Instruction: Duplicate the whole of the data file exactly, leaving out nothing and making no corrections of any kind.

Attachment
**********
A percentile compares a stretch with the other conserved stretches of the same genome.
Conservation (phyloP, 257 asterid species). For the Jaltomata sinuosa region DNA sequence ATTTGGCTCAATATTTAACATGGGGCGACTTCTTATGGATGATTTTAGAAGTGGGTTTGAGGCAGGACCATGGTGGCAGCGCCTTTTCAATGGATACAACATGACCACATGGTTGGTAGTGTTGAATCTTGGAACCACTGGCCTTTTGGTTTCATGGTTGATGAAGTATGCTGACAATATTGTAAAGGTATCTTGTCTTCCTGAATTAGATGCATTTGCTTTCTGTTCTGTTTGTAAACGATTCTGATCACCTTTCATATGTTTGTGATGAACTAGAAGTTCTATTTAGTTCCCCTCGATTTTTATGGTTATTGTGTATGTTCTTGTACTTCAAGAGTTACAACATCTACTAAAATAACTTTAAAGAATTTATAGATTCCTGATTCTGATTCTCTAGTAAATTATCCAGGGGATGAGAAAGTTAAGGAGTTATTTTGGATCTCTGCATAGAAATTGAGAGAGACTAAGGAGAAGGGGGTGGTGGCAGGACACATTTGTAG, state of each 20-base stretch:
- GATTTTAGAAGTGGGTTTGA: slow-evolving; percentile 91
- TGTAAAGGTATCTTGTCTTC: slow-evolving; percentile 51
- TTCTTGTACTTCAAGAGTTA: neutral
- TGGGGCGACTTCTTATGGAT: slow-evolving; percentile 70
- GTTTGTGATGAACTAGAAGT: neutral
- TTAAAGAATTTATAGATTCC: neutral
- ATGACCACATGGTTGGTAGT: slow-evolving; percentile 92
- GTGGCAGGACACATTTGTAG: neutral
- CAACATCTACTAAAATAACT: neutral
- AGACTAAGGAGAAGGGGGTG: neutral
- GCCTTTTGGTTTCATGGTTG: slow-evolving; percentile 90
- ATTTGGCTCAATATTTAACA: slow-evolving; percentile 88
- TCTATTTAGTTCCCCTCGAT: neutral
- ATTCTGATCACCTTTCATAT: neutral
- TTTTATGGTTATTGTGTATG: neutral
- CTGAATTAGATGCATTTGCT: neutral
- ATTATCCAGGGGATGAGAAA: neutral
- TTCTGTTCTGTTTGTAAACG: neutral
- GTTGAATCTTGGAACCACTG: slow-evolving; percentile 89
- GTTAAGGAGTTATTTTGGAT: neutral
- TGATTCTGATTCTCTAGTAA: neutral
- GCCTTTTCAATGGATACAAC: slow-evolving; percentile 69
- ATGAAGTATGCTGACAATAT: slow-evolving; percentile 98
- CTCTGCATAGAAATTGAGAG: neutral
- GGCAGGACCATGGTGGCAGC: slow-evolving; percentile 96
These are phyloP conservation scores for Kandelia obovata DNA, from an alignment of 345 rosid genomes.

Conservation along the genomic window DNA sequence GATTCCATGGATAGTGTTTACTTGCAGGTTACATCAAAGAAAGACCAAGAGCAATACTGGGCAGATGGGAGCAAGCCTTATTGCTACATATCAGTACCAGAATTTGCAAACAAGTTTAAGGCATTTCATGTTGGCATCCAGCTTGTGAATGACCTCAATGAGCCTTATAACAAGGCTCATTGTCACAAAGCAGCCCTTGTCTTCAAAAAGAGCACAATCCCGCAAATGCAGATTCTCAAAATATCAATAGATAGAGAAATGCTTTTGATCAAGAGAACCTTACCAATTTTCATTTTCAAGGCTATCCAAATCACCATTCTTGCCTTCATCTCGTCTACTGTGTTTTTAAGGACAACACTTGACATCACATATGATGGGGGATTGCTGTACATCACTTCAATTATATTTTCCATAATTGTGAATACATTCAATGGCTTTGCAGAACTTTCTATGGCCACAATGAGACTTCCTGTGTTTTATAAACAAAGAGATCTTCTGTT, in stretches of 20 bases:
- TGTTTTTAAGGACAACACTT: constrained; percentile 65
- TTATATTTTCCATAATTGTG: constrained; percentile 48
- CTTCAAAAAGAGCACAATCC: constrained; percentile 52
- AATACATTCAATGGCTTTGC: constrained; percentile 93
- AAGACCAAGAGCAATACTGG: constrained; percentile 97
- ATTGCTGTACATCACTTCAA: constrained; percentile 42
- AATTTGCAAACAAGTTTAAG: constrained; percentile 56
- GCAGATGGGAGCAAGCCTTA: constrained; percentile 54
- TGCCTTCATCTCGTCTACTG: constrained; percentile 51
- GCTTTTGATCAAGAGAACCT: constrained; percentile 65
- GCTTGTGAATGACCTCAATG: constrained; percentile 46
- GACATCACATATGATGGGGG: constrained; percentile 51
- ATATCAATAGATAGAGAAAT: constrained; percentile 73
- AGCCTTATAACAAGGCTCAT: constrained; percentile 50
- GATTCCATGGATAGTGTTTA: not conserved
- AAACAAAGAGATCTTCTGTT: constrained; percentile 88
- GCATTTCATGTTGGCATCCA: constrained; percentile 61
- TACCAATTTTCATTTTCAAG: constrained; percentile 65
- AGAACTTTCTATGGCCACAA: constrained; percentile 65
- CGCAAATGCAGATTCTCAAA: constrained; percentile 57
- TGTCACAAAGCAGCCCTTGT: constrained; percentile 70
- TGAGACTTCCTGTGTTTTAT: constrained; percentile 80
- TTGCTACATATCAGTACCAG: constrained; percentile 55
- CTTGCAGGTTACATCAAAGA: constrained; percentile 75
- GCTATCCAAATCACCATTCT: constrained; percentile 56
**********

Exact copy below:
A percentile compares a stretch with the other conserved stretches of the same genome.
Conservation (phyloP, 257 asterid species). For the Jaltomata sinuosa region DNA sequence ATTTGGCTCAATATTTAACATGGGGCGACTTCTTATGGATGATTTTAGAAGTGGGTTTGAGGCAGGACCATGGTGGCAGCGCCTTTTCAATGGATACAACATGACCACATGGTTGGTAGTGTTGAATCTTGGAACCACTGGCCTTTTGGTTTCATGGTTGATGAAGTATGCTGACAATATTGTAAAGGTATCTTGTCTTCCTGAATTAGATGCATTTGCTTTCTGTTCTGTTTGTAAACGATTCTGATCACCTTTCATATGTTTGTGATGAACTAGAAGTTCTATTTAGTTCCCCTCGATTTTTATGGTTATTGTGTATGTTCTTGTACTTCAAGAGTTACAACATCTACTAAAATAACTTTAAAGAATTTATAGATTCCTGATTCTGATTCTCTAGTAAATTATCCAGGGGATGAGAAAGTTAAGGAGTTATTTTGGATCTCTGCATAGAAATTGAGAGAGACTAAGGAGAAGGGGGTGGTGGCAGGACACATTTGTAG, state of each 20-base stretch:
- GATTTTAGAAGTGGGTTTGA: slow-evolving; percentile 91
- TGTAAAGGTATCTTGTCTTC: slow-evolving; percentile 51
- TTCTTGTACTTCAAGAGTTA: neutral
- TGGGGCGACTTCTTATGGAT: slow-evolving; percentile 70
- GTTTGTGATGAACTAGAAGT: neutral
- TTAAAGAATTTATAGATTCC: neutral
- ATGACCACATGGTTGGTAGT: slow-evolving; percentile 92
- GTGGCAGGACACATTTGTAG: neutral
- CAACATCTACTAAAATAACT: neutral
- AGACTAAGGAGAAGGGGGTG: neutral
- GCCTTTTGGTTTCATGGTTG: slow-evolving; percentile 90
- ATTTGGCTCAATATTTAACA: slow-evolving; percentile 88
- TCTATTTAGTTCCCCTCGAT: neutral
- ATTCTGATCACCTTTCATAT: neutral
- TTTTATGGTTATTGTGTATG: neutral
- CTGAATTAGATGCATTTGCT: neutral
- ATTATCCAGGGGATGAGAAA: neutral
- TTCTGTTCTGTTTGTAAACG: neutral
- GTTGAATCTTGGAACCACTG: slow-evolving; percentile 89
- GTTAAGGAGTTATTTTGGAT: neutral
- TGATTCTGATTCTCTAGTAA: neutral
- GCCTTTTCAATGGATACAAC: slow-evolving; percentile 69
- ATGAAGTATGCTGACAATAT: slow-evolving; percentile 98
- CTCTGCATAGAAATTGAGAG: neutral
- GGCAGGACCATGGTGGCAGC: slow-evolving; percentile 96
These are phyloP conservation scores for Kandelia obovata DNA, from an alignment of 345 rosid genomes.

Conservation along the genomic window DNA sequence GATTCCATGGATAGTGTTTACTTGCAGGTTACATCAAAGAAAGACCAAGAGCAATACTGGGCAGATGGGAGCAAGCCTTATTGCTACATATCAGTACCAGAATTTGCAAACAAGTTTAAGGCATTTCATGTTGGCATCCAGCTTGTGAATGACCTCAATGAGCCTTATAACAAGGCTCATTGTCACAAAGCAGCCCTTGTCTTCAAAAAGAGCACAATCCCGCAAATGCAGATTCTCAAAATATCAATAGATAGAGAAATGCTTTTGATCAAGAGAACCTTACCAATTTTCATTTTCAAGGCTATCCAAATCACCATTCTTGCCTTCATCTCGTCTACTGTGTTTTTAAGGACAACACTTGACATCACATATGATGGGGGATTGCTGTACATCACTTCAATTATATTTTCCATAATTGTGAATACATTCAATGGCTTTGCAGAACTTTCTATGGCCACAATGAGACTTCCTGTGTTTTATAAACAAAGAGATCTTCTGTT, in stretches of 20 bases:
- TGTTTTTAAGGACAACACTT: constrained; percentile 65
- TTATATTTTCCATAATTGTG: constrained; percentile 48
- CTTCAAAAAGAGCACAATCC: constrained; percentile 52
- AATACATTCAATGGCTTTGC: constrained; percentile 93
- AAGACCAAGAGCAATACTGG: constrained; percentile 97
- ATTGCTGTACATCACTTCAA: constrained; percentile 42
- AATTTGCAAACAAGTTTAAG: constrained; percentile 56
- GCAGATGGGAGCAAGCCTTA: constrained; percentile 54
- TGCCTTCATCTCGTCTACTG: constrained; percentile 51
- GCTTTTGATCAAGAGAACCT: constrained; percentile 65
- GCTTGTGAATGACCTCAATG: constrained; percentile 46
- GACATCACATATGATGGGGG: constrained; percentile 51
- ATATCAATAGATAGAGAAAT: constrained; percentile 73
- AGCCTTATAACAAGGCTCAT: constrained; percentile 50
- GATTCCATGGATAGTGTTTA: not conserved
- AAACAAAGAGATCTTCTGTT: constrained; percentile 88
- GCATTTCATGTTGGCATCCA: constrained; percentile 61
- TACCAATTTTCATTTTCAAG: constrained; percentile 65
- AGAACTTTCTATGGCCACAA: constrained; percentile 65
- CGCAAATGCAGATTCTCAAA: constrained; percentile 57
- TGTCACAAAGCAGCCCTTGT: constrained; percentile 70
- TGAGACTTCCTGTGTTTTAT: constrained; percentile 80
- TTGCTACATATCAGTACCAG: constrained; percentile 55
- CTTGCAGGTTACATCAAAGA: constrained; percentile 75
- GCTATCCAAATCACCATTCT: constrained; percentile 56